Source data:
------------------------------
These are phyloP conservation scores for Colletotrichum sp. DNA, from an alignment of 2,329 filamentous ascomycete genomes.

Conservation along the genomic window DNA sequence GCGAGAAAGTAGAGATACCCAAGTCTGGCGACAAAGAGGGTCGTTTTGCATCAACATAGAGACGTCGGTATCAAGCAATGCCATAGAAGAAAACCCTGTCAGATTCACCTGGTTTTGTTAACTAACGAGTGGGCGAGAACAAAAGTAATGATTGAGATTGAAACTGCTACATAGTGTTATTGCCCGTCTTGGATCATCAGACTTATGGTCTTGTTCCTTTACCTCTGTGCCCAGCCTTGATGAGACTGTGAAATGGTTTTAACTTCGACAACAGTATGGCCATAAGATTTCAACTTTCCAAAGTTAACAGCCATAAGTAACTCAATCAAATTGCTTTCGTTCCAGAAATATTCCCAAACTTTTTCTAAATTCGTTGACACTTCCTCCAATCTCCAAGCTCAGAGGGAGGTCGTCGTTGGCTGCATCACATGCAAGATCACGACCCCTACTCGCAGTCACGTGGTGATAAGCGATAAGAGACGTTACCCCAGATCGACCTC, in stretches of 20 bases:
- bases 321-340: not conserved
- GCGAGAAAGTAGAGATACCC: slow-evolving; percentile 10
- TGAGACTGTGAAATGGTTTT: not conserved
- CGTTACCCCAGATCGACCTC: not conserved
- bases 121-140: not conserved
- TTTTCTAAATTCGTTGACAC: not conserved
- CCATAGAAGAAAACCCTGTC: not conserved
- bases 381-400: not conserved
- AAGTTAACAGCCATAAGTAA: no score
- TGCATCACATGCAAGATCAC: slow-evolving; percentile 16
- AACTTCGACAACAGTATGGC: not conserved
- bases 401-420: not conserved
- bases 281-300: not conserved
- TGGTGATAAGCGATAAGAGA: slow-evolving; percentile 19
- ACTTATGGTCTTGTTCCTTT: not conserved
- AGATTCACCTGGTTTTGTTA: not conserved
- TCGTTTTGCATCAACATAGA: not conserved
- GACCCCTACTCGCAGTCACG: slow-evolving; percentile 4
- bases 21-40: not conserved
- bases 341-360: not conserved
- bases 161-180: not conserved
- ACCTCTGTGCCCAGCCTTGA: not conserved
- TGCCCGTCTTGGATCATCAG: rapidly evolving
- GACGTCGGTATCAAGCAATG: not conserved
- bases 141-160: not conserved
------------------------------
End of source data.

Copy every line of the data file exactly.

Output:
These are phyloP conservation scores for Colletotrichum sp. DNA, from an alignment of 2,329 filamentous ascomycete genomes.

Conservation along the genomic window DNA sequence GCGAGAAAGTAGAGATACCCAAGTCTGGCGACAAAGAGGGTCGTTTTGCATCAACATAGAGACGTCGGTATCAAGCAATGCCATAGAAGAAAACCCTGTCAGATTCACCTGGTTTTGTTAACTAACGAGTGGGCGAGAACAAAAGTAATGATTGAGATTGAAACTGCTACATAGTGTTATTGCCCGTCTTGGATCATCAGACTTATGGTCTTGTTCCTTTACCTCTGTGCCCAGCCTTGATGAGACTGTGAAATGGTTTTAACTTCGACAACAGTATGGCCATAAGATTTCAACTTTCCAAAGTTAACAGCCATAAGTAACTCAATCAAATTGCTTTCGTTCCAGAAATATTCCCAAACTTTTTCTAAATTCGTTGACACTTCCTCCAATCTCCAAGCTCAGAGGGAGGTCGTCGTTGGCTGCATCACATGCAAGATCACGACCCCTACTCGCAGTCACGTGGTGATAAGCGATAAGAGACGTTACCCCAGATCGACCTC, in stretches of 20 bases:
- bases 321-340: not conserved
- GCGAGAAAGTAGAGATACCC: slow-evolving; percentile 10
- TGAGACTGTGAAATGGTTTT: not conserved
- CGTTACCCCAGATCGACCTC: not conserved
- bases 121-140: not conserved
- TTTTCTAAATTCGTTGACAC: not conserved
- CCATAGAAGAAAACCCTGTC: not conserved
- bases 381-400: not conserved
- AAGTTAACAGCCATAAGTAA: no score
- TGCATCACATGCAAGATCAC: slow-evolving; percentile 16
- AACTTCGACAACAGTATGGC: not conserved
- bases 401-420: not conserved
- bases 281-300: not conserved
- TGGTGATAAGCGATAAGAGA: slow-evolving; percentile 19
- ACTTATGGTCTTGTTCCTTT: not conserved
- AGATTCACCTGGTTTTGTTA: not conserved
- TCGTTTTGCATCAACATAGA: not conserved
- GACCCCTACTCGCAGTCACG: slow-evolving; percentile 4
- bases 21-40: not conserved
- bases 341-360: not conserved
- bases 161-180: not conserved
- ACCTCTGTGCCCAGCCTTGA: not conserved
- TGCCCGTCTTGGATCATCAG: rapidly evolving
- GACGTCGGTATCAAGCAATG: not conserved
- bases 141-160: not conserved